What would it be like losing most of your savings overnight? Is it possible that the global economy controls your financial future? If so, what can you do when shocks to the economy occur?
- When Do Shocks to the Economy Occur?
- How Do Economic Shocks Affect You?
- Economic Shocks: Categories & Examples
- How to Respond to Economic Shocks?
- How to Prevent Economic Shocks?
- The Next Economic Shock
When Do Shocks to the Economy Occur?
One day, without warning, any of the following may happen:
- The market is down over 20% with no signs of immediate recovery
- Your credit score drops because your bank unexpectedly lowered your credit limit
- The corporation you work for announces layoffs, starting next month
Or maybe you were thinking of borrowing for a house, buying a car, or investing in a business. Months later, you find out it now costs more to buy it. If so, you might be in the middle of a global economic shock.
Economic shocks are unexpected events that alter the economy in a very short time. It happens by changing any of the macroeconomic variables, such as inflation, consumption, production, or employment. Because they originate outside the financial scope, they’re unpredictable.
Yet, that doesn’t mean you can’t prepare effectively. The first step is to understand when economic shocks occur:
- Markets are interconnected due to globalization. Whenever an industry affects macroeconomics, you can expect it to affect everything else
- The cause of the shock may have nothing to do with the market (e.g., weather, disasters, coronavirus…)
- Non-financial events may involve politics, monetary policies, terrorism, mass psychology, or technology
While economic shocks look negative in the short term, they work more like a market reset. Overvalued securities come back to “normal,” consumers become more mindful, and a new market cycle starts.
How Do Economic Shocks Affect You?
Should you care about the global economy? Some believe it’s more important than personal finance. Or maybe you believe you control your financial future regardless of the events.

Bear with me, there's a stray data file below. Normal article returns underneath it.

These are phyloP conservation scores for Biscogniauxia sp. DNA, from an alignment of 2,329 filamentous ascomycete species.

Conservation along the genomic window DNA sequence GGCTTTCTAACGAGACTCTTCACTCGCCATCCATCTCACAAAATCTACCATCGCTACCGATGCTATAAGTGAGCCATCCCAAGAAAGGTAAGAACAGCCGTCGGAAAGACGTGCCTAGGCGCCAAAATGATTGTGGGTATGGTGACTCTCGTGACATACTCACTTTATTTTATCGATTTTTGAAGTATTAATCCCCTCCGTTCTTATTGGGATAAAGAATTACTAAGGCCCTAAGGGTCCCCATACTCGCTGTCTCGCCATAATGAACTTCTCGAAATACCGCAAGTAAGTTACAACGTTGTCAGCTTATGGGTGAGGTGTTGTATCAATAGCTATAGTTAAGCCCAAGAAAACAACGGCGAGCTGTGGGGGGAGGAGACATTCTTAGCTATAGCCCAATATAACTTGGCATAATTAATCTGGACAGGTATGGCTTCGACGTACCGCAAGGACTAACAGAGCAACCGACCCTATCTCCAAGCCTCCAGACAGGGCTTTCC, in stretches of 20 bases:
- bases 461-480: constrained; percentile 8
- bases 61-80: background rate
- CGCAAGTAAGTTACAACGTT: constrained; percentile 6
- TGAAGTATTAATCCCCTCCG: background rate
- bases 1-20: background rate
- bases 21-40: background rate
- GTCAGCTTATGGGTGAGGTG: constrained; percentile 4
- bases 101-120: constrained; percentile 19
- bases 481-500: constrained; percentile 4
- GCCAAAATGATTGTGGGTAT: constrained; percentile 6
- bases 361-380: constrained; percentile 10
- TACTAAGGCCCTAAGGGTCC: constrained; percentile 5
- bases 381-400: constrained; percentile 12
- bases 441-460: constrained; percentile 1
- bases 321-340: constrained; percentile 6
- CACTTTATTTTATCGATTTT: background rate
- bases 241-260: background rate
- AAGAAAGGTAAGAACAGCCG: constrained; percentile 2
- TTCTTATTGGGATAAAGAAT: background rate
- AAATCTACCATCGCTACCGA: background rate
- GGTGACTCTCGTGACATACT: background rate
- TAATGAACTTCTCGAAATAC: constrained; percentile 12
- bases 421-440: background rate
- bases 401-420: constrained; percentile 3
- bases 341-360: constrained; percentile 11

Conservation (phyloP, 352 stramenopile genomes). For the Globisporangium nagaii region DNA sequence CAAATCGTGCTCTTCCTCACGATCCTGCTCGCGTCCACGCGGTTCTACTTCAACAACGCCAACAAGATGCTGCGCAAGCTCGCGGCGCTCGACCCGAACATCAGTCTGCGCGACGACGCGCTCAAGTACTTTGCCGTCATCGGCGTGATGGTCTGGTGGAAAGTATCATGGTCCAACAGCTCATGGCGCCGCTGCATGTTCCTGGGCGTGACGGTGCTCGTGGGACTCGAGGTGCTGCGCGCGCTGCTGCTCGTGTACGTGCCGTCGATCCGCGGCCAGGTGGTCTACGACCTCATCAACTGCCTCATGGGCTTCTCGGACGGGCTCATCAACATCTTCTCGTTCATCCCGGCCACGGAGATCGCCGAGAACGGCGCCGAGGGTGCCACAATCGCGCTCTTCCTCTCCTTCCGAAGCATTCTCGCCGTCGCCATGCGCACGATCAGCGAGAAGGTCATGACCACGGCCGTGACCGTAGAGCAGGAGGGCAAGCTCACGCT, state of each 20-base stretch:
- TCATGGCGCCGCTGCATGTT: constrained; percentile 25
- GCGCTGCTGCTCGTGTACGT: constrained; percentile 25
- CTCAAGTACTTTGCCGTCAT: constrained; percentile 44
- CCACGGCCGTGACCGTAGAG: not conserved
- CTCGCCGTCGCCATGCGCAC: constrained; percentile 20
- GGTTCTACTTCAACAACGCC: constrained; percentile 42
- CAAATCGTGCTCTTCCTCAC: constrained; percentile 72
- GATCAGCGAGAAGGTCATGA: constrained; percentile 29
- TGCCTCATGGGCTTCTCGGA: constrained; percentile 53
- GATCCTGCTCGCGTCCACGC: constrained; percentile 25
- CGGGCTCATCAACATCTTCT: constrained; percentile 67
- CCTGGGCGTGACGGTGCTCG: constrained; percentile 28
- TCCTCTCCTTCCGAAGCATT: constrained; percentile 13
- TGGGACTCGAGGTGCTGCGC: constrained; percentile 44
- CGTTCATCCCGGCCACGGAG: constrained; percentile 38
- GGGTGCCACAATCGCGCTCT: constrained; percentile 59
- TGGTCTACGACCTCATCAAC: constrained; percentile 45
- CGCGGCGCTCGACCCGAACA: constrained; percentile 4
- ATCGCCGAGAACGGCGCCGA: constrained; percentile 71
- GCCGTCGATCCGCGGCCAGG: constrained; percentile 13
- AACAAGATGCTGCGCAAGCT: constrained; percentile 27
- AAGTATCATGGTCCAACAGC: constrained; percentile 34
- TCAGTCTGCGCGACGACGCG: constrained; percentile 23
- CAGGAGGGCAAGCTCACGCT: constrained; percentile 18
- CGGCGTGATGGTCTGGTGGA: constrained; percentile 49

While both are true, these shocks do affect your financial freedom (temporarily):
Impact on Your Retirement Accounts
Your retirement account is not that different from a traditional portfolio. It may include company stock, mutual funds, bonds, real estate, and annuities. And when market crashes happen, it will impact your retirement savings.
It’s not a big deal, as retirement plans are for the long term. If you’re withdrawing tomorrow, however, your finance is in trouble. The Government requires you to withdraw after a certain age, or else you pay double-tax plus penalties.
If the company takes care of your retirement, hope that it doesn’t go out of business.
Losses on Your Investment Portfolio
Nobody likes when your portfolio value drops by 40%. But it’s only a loss if you sell. You can hold and wait to break even.
The problem is:
- It may never happen (if you bought it at the top)
- You pay the opportunity cost for not investing in better assets
Notice the asymmetric risk-reward. If you lose 50% of $100, you need twice the money to recover (200% of $50), let alone profit. If you didn’t buy on the market floor, chances are even lower. And if your investment isn’t as liquid as the stock market (real estate, NFTs), your options are more limited.
Credit Limit Reduction
While the shock may not affect the average worker, consequences increase as you manage more money. Banks, for example, will reduce the available credit (without notifying you) to increase their cash flow. You may also find that lends offer smaller loans, need more requirements or ask for higher interest.
You should be able to restore your limit just by calling the branch. But if the bank is in a difficult situation, it may take weeks to restore.
If you don’t know about your new lower limit, you will overuse it, increase your utilization rate, and lower your credit score. Not ideal when planning big purchases.
Big Purchases Become More Expensive
Maybe you wanted to buy a house, but the owner has adjusted the offer due to inflation. Or you wanted to buy a car, but the company raised prices due to lower production. Or you’re starting a business, but the manufacturer raises the quote due to currency fluctuations.
If you choose to invest low-risk, such as bonds, you may find higher interest rates and lower prices. But there’s more chance that the company defaults on the payment.
The good news is, you’re not the only one who pays this extra. It doesn’t give you a market disadvantage. But has your income adjusted accordingly?